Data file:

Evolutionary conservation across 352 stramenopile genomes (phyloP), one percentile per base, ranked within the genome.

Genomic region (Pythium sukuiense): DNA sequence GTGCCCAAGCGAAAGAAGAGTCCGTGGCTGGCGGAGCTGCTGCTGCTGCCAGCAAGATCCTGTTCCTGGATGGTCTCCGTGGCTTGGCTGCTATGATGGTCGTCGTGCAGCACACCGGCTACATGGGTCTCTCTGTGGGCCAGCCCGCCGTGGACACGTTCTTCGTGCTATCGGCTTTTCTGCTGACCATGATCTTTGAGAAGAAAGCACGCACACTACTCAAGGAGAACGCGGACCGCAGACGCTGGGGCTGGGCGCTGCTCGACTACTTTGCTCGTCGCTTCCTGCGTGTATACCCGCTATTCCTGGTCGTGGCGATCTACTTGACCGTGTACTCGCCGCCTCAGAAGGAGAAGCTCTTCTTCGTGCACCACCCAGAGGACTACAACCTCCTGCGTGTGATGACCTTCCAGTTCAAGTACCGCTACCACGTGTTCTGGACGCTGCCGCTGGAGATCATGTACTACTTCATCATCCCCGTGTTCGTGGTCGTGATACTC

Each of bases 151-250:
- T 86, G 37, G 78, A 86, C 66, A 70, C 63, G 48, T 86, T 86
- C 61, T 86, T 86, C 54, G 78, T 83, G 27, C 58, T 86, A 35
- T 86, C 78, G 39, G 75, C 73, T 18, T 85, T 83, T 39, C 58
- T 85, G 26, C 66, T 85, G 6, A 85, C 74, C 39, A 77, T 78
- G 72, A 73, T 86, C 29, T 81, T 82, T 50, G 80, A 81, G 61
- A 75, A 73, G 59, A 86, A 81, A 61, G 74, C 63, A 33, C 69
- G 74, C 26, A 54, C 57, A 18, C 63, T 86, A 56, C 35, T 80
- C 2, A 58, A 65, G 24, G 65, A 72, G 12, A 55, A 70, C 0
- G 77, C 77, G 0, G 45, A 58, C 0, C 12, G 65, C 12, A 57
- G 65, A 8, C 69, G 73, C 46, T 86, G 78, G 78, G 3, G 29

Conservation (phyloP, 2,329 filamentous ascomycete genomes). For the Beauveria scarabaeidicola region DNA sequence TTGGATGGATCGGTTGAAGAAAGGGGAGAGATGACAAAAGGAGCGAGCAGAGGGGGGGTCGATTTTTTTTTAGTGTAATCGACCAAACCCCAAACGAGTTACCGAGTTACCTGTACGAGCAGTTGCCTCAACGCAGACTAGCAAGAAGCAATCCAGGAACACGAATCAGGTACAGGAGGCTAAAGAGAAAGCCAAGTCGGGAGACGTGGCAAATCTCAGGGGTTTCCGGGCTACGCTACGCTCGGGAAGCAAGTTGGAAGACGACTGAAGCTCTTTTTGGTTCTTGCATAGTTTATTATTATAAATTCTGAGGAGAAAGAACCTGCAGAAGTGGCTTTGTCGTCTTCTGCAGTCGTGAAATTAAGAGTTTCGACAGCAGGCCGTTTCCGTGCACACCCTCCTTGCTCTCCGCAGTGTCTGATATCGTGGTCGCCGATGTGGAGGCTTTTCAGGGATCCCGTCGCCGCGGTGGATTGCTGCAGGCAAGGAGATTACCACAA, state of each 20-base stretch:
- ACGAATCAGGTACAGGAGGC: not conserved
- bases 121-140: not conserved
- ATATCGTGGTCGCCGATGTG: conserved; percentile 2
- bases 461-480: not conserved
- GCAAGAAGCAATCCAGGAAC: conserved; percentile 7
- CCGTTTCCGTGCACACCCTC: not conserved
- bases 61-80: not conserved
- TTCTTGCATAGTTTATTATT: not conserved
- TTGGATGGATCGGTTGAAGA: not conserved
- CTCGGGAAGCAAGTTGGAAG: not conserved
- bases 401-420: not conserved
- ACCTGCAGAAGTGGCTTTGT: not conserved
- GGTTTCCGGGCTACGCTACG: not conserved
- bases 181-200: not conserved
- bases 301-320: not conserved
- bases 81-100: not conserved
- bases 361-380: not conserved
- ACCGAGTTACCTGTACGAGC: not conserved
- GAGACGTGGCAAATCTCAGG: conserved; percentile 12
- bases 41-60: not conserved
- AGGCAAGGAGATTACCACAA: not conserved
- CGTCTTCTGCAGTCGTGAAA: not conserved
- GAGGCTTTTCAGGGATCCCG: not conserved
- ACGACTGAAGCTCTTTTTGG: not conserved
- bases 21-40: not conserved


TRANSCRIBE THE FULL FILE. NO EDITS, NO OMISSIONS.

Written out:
Evolutionary conservation across 352 stramenopile genomes (phyloP), one percentile per base, ranked within the genome.

Genomic region (Pythium sukuiense): DNA sequence GTGCCCAAGCGAAAGAAGAGTCCGTGGCTGGCGGAGCTGCTGCTGCTGCCAGCAAGATCCTGTTCCTGGATGGTCTCCGTGGCTTGGCTGCTATGATGGTCGTCGTGCAGCACACCGGCTACATGGGTCTCTCTGTGGGCCAGCCCGCCGTGGACACGTTCTTCGTGCTATCGGCTTTTCTGCTGACCATGATCTTTGAGAAGAAAGCACGCACACTACTCAAGGAGAACGCGGACCGCAGACGCTGGGGCTGGGCGCTGCTCGACTACTTTGCTCGTCGCTTCCTGCGTGTATACCCGCTATTCCTGGTCGTGGCGATCTACTTGACCGTGTACTCGCCGCCTCAGAAGGAGAAGCTCTTCTTCGTGCACCACCCAGAGGACTACAACCTCCTGCGTGTGATGACCTTCCAGTTCAAGTACCGCTACCACGTGTTCTGGACGCTGCCGCTGGAGATCATGTACTACTTCATCATCCCCGTGTTCGTGGTCGTGATACTC

Each of bases 151-250:
- T 86, G 37, G 78, A 86, C 66, A 70, C 63, G 48, T 86, T 86
- C 61, T 86, T 86, C 54, G 78, T 83, G 27, C 58, T 86, A 35
- T 86, C 78, G 39, G 75, C 73, T 18, T 85, T 83, T 39, C 58
- T 85, G 26, C 66, T 85, G 6, A 85, C 74, C 39, A 77, T 78
- G 72, A 73, T 86, C 29, T 81, T 82, T 50, G 80, A 81, G 61
- A 75, A 73, G 59, A 86, A 81, A 61, G 74, C 63, A 33, C 69
- G 74, C 26, A 54, C 57, A 18, C 63, T 86, A 56, C 35, T 80
- C 2, A 58, A 65, G 24, G 65, A 72, G 12, A 55, A 70, C 0
- G 77, C 77, G 0, G 45, A 58, C 0, C 12, G 65, C 12, A 57
- G 65, A 8, C 69, G 73, C 46, T 86, G 78, G 78, G 3, G 29

Conservation (phyloP, 2,329 filamentous ascomycete genomes). For the Beauveria scarabaeidicola region DNA sequence TTGGATGGATCGGTTGAAGAAAGGGGAGAGATGACAAAAGGAGCGAGCAGAGGGGGGGTCGATTTTTTTTTAGTGTAATCGACCAAACCCCAAACGAGTTACCGAGTTACCTGTACGAGCAGTTGCCTCAACGCAGACTAGCAAGAAGCAATCCAGGAACACGAATCAGGTACAGGAGGCTAAAGAGAAAGCCAAGTCGGGAGACGTGGCAAATCTCAGGGGTTTCCGGGCTACGCTACGCTCGGGAAGCAAGTTGGAAGACGACTGAAGCTCTTTTTGGTTCTTGCATAGTTTATTATTATAAATTCTGAGGAGAAAGAACCTGCAGAAGTGGCTTTGTCGTCTTCTGCAGTCGTGAAATTAAGAGTTTCGACAGCAGGCCGTTTCCGTGCACACCCTCCTTGCTCTCCGCAGTGTCTGATATCGTGGTCGCCGATGTGGAGGCTTTTCAGGGATCCCGTCGCCGCGGTGGATTGCTGCAGGCAAGGAGATTACCACAA, state of each 20-base stretch:
- ACGAATCAGGTACAGGAGGC: not conserved
- bases 121-140: not conserved
- ATATCGTGGTCGCCGATGTG: conserved; percentile 2
- bases 461-480: not conserved
- GCAAGAAGCAATCCAGGAAC: conserved; percentile 7
- CCGTTTCCGTGCACACCCTC: not conserved
- bases 61-80: not conserved
- TTCTTGCATAGTTTATTATT: not conserved
- TTGGATGGATCGGTTGAAGA: not conserved
- CTCGGGAAGCAAGTTGGAAG: not conserved
- bases 401-420: not conserved
- ACCTGCAGAAGTGGCTTTGT: not conserved
- GGTTTCCGGGCTACGCTACG: not conserved
- bases 181-200: not conserved
- bases 301-320: not conserved
- bases 81-100: not conserved
- bases 361-380: not conserved
- ACCGAGTTACCTGTACGAGC: not conserved
- GAGACGTGGCAAATCTCAGG: conserved; percentile 12
- bases 41-60: not conserved
- AGGCAAGGAGATTACCACAA: not conserved
- CGTCTTCTGCAGTCGTGAAA: not conserved
- GAGGCTTTTCAGGGATCCCG: not conserved
- ACGACTGAAGCTCTTTTTGG: not conserved
- bases 21-40: not conserved